Let’s say you have decided to make a major life change in order to lead a happier and more satisfied life. You quit your job and move to the country. You are following your dream of growing your own fruits and vegetables to sustain your family, as well as to sell at the local market.
It’s been a stressful time. Big changes always are. You constantly doubt yourself and question if you did the right thing. You are taking all the steps you can think of to make your dream a reality. You have made a plan and you are going to see it through, weeds and all.
You know relatively little about growing produce on a larger scale, but are willing to learn. You have found a mentor and are working with them to grow your first crops. You are taking agricultural courses to increase your knowledge.
Now you are starting to feel good about your decision to change, and are more confident in your abilities as a farmer. Your first crops are planted; you tend them daily, and are anxiously awaiting your first harvest.
But nothing grows.
You water, weed and fertilize. You consult with your mentor and do research on the internet.
And still nothing grows.
Your doubts creep back in to your mind and your stress levels increase. What have I done? How could I have been so arrogant as to think I could make this happen? Why did I do this?
You begin to believe you have failed, but you couldn’t be more wrong.
When you take that first brave step into the great unknown, you have to remember 2 very important things: you had the courage to take the step in the first place, and it’s called the ‘unknown’ for a reason.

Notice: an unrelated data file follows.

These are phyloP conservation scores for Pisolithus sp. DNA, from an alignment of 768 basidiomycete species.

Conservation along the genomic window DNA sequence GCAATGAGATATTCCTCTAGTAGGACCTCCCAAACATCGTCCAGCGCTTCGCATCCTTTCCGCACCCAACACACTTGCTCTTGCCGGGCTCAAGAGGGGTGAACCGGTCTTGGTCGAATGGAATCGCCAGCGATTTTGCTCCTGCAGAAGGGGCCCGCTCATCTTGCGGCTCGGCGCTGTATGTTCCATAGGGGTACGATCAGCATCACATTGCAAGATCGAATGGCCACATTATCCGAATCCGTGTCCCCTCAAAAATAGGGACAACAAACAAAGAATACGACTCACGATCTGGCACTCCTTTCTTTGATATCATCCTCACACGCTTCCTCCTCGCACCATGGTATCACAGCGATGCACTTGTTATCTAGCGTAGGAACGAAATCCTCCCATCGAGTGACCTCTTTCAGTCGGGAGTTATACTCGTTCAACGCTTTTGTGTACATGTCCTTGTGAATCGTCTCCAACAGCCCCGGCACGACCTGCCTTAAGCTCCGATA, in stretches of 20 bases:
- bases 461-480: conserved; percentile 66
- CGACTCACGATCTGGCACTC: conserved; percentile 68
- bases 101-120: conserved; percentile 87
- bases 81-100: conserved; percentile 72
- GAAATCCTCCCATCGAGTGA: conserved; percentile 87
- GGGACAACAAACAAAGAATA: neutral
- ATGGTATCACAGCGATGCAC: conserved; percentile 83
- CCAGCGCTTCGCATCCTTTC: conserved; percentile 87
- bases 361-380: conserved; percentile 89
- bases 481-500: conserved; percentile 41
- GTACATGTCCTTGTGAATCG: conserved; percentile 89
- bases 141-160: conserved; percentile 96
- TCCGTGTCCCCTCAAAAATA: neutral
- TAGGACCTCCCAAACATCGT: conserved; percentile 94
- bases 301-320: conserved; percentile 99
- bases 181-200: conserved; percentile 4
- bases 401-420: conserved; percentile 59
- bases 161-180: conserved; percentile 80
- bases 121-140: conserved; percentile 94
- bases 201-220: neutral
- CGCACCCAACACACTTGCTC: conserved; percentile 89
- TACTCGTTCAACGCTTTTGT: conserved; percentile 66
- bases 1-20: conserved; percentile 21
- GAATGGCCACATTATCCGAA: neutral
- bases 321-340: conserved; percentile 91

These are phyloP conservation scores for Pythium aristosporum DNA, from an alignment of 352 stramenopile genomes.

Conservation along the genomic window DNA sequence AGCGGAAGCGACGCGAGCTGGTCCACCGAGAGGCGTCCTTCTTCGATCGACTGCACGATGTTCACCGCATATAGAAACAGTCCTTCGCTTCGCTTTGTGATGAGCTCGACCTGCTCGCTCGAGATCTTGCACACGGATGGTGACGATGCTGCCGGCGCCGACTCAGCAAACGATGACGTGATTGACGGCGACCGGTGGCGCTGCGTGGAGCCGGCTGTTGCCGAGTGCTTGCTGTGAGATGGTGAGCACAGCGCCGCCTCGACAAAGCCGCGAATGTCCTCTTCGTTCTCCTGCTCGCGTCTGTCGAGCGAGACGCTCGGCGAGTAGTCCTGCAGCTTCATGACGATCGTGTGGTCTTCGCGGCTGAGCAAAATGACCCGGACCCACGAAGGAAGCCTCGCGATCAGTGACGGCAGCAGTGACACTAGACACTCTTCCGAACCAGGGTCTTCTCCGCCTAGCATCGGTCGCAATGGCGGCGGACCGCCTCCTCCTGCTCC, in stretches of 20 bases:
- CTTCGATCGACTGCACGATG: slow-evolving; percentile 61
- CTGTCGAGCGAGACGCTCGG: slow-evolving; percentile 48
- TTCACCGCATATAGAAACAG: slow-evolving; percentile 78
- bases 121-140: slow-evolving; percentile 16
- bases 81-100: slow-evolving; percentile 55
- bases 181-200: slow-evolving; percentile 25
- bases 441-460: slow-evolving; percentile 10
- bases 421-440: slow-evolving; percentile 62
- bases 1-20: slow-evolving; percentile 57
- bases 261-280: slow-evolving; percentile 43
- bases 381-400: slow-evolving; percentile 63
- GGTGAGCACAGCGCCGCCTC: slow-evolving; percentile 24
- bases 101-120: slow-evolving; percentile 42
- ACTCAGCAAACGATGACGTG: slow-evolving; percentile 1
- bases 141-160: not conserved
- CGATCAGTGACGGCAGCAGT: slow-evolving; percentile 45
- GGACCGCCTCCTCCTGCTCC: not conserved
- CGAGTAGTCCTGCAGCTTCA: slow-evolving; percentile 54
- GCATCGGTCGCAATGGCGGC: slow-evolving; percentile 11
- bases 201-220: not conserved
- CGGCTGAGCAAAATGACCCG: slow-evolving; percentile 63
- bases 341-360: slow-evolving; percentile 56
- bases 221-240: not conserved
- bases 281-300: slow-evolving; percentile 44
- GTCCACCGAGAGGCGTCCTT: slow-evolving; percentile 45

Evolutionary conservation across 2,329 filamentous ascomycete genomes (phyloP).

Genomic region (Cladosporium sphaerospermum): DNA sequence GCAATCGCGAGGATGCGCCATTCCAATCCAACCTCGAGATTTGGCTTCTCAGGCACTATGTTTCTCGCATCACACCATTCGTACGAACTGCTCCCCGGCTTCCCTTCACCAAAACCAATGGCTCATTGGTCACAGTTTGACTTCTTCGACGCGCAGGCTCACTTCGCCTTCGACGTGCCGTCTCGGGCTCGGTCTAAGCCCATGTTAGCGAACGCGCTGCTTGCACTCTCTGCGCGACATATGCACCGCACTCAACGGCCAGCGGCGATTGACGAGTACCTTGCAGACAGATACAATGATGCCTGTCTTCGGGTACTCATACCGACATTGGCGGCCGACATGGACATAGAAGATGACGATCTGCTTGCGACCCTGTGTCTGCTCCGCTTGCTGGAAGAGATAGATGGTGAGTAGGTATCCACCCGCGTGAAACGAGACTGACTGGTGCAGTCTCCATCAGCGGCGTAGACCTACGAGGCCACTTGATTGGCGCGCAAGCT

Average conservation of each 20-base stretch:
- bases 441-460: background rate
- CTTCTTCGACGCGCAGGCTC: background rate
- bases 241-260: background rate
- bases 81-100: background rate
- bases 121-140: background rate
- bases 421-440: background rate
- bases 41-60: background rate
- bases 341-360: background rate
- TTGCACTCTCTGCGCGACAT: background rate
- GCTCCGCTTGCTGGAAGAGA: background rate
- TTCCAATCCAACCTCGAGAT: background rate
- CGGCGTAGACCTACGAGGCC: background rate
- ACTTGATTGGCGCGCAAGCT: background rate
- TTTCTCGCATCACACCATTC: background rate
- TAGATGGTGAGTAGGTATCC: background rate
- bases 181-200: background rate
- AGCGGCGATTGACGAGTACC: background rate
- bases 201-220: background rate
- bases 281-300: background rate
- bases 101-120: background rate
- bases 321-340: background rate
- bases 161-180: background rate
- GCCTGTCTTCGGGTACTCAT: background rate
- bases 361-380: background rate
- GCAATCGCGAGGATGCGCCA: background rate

Even when you think you have planned for every contingency, covered every angle, and imagined every outcome, the world will still throw some surprises your way. How you handle these new challenges is what will make the difference along your path to achieving your goal.
When things go wrong, or not how you expected, always ask yourself ‘What can I learn from this?’. This is not the time to quit or give up on your dream.
In the example of trying to grow your own produce, you may learn:
This job requires patience.
Nature is complicated.
The soil needed better preparation.
You need to gain more experience and knowledge.
Every day we learn in more subtle ways, from activities as simple as a paper cut. It stings, and you would prefer not to have it happen again. You should be more careful next time. Life constantly tries to teach us knew things and provide us with new experiences. Actually applying those learnings is the key to success.
Be patient. Accept that nature has its own plan. Learn to prepare the soil properly. Help at another farm to gain experience. Be more careful when handling paper documents.
Think about the obstacles you are learning from on your journey to a more fulfilled life. Always be looking for ways to learn and grow. Be kind to yourself as you are your own worst critic. Sometimes the most important learning will be the realization that you are on the wrong path and need to take a different fork in the road.